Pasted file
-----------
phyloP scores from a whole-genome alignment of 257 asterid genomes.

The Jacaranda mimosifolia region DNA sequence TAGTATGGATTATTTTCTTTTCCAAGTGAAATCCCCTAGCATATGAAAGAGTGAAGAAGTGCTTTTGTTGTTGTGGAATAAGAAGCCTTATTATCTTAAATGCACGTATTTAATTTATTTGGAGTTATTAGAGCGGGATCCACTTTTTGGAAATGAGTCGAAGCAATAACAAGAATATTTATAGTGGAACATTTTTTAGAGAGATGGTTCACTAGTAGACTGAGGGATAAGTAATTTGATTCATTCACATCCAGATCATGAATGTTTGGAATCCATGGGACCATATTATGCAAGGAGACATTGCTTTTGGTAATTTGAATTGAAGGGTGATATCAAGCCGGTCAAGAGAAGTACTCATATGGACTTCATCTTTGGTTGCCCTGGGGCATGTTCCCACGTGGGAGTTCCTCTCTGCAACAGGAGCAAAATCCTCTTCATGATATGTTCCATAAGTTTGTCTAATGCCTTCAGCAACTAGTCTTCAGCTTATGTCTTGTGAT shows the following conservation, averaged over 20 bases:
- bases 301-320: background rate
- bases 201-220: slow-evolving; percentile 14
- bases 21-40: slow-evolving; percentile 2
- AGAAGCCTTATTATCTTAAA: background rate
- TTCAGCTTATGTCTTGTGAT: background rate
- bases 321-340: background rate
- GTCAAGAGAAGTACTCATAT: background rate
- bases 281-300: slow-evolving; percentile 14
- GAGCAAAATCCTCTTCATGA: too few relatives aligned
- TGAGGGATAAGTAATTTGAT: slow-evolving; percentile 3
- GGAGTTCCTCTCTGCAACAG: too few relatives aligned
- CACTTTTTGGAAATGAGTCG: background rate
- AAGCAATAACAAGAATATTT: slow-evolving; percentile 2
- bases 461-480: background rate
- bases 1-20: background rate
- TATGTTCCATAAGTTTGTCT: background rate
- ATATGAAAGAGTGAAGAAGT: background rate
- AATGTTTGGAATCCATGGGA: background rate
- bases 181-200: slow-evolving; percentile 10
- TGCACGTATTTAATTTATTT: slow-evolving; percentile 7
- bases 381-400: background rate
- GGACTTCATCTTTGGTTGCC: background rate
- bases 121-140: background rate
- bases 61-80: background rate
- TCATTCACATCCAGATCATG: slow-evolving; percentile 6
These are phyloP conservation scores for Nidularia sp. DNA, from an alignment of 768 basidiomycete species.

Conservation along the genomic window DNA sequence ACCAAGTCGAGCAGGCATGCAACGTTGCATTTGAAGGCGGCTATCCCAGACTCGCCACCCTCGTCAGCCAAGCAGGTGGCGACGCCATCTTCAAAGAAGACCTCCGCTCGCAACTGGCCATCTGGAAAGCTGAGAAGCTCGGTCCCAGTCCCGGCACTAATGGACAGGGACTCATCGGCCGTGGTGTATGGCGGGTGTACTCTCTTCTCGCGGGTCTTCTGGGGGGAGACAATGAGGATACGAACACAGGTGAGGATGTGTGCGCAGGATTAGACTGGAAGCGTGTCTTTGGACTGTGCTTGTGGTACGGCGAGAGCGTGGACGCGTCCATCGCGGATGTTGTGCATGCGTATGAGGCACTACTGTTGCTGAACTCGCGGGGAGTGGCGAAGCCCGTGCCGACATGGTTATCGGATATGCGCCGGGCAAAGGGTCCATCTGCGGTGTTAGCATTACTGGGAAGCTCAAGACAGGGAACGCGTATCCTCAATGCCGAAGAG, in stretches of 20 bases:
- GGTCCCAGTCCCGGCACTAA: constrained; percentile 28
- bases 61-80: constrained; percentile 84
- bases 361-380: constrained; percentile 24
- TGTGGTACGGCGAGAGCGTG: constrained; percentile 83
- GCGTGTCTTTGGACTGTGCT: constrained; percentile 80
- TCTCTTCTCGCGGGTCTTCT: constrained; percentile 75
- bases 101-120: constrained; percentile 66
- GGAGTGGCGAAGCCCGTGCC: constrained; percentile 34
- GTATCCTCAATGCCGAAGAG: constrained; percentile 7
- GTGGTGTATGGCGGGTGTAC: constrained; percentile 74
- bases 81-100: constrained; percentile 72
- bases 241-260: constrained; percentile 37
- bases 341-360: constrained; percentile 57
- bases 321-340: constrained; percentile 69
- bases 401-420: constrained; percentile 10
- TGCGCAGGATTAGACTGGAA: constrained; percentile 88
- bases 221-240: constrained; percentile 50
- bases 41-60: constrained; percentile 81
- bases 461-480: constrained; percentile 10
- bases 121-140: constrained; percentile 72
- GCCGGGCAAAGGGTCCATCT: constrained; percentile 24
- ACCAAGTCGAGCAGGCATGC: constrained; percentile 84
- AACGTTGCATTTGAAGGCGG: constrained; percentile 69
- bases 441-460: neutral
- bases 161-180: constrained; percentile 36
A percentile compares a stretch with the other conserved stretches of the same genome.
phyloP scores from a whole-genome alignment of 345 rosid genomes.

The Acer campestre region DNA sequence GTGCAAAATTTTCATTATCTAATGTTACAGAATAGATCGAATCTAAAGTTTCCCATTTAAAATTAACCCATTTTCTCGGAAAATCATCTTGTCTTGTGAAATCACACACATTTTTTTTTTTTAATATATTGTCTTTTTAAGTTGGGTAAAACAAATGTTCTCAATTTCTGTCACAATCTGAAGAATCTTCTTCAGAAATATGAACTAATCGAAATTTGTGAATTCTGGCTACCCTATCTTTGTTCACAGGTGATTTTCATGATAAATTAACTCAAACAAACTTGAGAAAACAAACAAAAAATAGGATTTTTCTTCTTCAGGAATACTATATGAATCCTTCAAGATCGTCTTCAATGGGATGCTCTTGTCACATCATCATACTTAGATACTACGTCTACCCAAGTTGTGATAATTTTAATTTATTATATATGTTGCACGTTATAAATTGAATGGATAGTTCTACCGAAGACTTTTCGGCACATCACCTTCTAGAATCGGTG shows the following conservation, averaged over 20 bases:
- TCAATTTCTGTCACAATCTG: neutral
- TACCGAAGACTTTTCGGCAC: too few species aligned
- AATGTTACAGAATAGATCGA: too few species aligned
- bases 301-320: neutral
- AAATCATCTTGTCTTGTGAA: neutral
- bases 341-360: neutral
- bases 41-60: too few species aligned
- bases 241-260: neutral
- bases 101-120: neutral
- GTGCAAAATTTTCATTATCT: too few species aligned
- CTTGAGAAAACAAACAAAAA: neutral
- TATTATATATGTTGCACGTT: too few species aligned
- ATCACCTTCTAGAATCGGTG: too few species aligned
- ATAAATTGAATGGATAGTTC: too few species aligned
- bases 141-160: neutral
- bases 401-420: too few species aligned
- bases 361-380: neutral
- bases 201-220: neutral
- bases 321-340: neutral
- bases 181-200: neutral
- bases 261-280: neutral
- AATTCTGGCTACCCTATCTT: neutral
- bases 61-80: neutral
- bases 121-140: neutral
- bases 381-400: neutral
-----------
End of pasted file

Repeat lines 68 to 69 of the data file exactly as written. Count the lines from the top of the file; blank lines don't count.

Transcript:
- CTTGAGAAAACAAACAAAAA: neutral
- TATTATATATGTTGCACGTT: too few species aligned